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5 fun facts about the Falcon 9
A game-changer in the space arena, Falcon 9’s maiden flight in June 2010 was the first of close to 80 launches to date that would revolutionise commercial space travel as we know it.
Fast-forward almost a decade on and the rocket has lowered barriers to entry by paving the way for unrivalled access to space exploration as well as reducing costs exponentially – largely due to its rocket reutilisation capabilities.
We take a look at a few facts about this modern technological marvel below:
How did it get its name?
It will come as no surprise to most that SpaceX’s founder Elon Musk is a stereotypical full-fledged sci-fi geek at heart.
The Falcon series was named after the Millennium Falcon made famous by the ever-popular fictional Star Wars series – with the ‘9’ in this instance paying homage to the nine Merlin engines that power the rocket’s first stage.
How much does each launch actually cost?
Many are aware that space travel is an expensive endeavour – a fact that has raised barriers to entry considerably in the past.
Exactly how much does each launch cost? As of 2016, a new launch would come with a price tag of US$62M with a reutilised one reducing costs to US$50M by 2019. These figures will only fall over the course of the next several years with space travel already becoming progressively open to private enterprise.
How are payloads launched into orbit?
The best way to answer this question is to see the whole process as two separate stages.
In stage one, nine Merlin engines launch the rocket into outer space, with thrusts increasing with altitude. In the second stage, a single Merlin vacuum engine thrusts accompanying multiple payloads into different orbits. This process can be restarted multiple times to place multiple payloads into different orbits.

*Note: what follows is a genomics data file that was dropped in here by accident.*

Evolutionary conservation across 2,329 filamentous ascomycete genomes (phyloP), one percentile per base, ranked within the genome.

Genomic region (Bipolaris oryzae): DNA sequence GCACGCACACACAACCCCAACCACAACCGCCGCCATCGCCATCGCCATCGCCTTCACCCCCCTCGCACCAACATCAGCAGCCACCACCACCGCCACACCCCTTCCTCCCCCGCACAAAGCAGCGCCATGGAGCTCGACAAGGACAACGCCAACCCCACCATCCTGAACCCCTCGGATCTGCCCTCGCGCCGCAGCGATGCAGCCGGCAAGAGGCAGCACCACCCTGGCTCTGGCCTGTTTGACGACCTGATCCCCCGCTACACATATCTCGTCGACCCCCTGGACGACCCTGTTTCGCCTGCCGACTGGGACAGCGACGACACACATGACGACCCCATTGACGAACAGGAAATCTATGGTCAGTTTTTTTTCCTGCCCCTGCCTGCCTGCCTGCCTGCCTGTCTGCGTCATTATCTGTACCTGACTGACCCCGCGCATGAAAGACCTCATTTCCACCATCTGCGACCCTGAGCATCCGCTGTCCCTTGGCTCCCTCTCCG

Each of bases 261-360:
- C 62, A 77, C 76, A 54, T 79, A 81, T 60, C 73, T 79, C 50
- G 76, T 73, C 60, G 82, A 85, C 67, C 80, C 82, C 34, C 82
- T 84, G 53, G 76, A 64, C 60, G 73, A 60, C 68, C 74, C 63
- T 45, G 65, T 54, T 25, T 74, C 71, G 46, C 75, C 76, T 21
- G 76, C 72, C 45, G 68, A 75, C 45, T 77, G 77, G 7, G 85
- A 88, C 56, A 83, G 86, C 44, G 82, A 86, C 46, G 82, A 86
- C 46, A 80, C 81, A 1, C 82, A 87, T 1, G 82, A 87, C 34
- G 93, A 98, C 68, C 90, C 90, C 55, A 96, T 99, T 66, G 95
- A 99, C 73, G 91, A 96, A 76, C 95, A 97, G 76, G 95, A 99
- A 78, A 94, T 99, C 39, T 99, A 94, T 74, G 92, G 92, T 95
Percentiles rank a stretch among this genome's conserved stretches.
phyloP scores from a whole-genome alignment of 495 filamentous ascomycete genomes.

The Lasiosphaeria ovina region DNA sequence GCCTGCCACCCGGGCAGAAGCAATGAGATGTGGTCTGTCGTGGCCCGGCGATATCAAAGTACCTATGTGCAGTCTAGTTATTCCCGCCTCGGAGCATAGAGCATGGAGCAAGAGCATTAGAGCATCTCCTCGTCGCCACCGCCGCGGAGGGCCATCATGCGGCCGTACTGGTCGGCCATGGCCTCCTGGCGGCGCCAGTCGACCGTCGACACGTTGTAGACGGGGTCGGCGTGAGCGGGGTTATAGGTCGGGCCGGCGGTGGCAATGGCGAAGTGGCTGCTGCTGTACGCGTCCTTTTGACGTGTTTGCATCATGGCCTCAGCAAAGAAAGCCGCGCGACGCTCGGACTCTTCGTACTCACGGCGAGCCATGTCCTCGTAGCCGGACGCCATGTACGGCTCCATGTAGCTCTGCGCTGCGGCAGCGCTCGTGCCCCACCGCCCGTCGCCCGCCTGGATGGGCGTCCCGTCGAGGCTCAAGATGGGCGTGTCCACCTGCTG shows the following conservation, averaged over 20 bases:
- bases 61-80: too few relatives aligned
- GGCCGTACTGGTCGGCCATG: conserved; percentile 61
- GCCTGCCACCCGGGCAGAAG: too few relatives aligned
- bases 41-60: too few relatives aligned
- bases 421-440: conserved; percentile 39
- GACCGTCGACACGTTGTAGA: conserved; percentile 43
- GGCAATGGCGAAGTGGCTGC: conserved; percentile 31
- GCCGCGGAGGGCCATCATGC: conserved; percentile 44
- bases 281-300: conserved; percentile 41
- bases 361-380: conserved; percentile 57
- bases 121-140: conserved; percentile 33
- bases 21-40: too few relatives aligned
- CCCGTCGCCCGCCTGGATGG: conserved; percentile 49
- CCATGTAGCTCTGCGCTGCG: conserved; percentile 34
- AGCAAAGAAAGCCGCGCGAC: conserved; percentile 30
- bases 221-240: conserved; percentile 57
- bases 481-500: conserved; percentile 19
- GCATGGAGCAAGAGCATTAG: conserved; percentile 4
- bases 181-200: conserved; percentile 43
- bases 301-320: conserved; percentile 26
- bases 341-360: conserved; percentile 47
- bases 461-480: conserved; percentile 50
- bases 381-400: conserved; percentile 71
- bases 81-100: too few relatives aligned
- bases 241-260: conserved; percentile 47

What about the Falcon Heavy that we hear so much about?
Falcon 9’s behemoth successor is currently the world’s most powerful operational rocket, made up of three Falcon 9 rockets strapped together, promising a heady five million pounds of thrust.
Even more exciting for the space industry is the fact that this rocket can carry a payload size of up to a whopping 63,800 kilograms (that’s like the weight of 12 fully-grown elephants)- opening up the playing field for smaller players in the space industry (attaching their payloads to the rocket) even further.
When is the next launch and how can I get in on some of the action?
For most of us that can’t make it to Falcon 9’s next launch in early December, we can still access a live telecast here.
The SpaceChain team will be in attendance in Florida, where the launch will take place from the Kennedy Space Center. Follow us on Twitter for live updates and an announcement on the launch date date and time.
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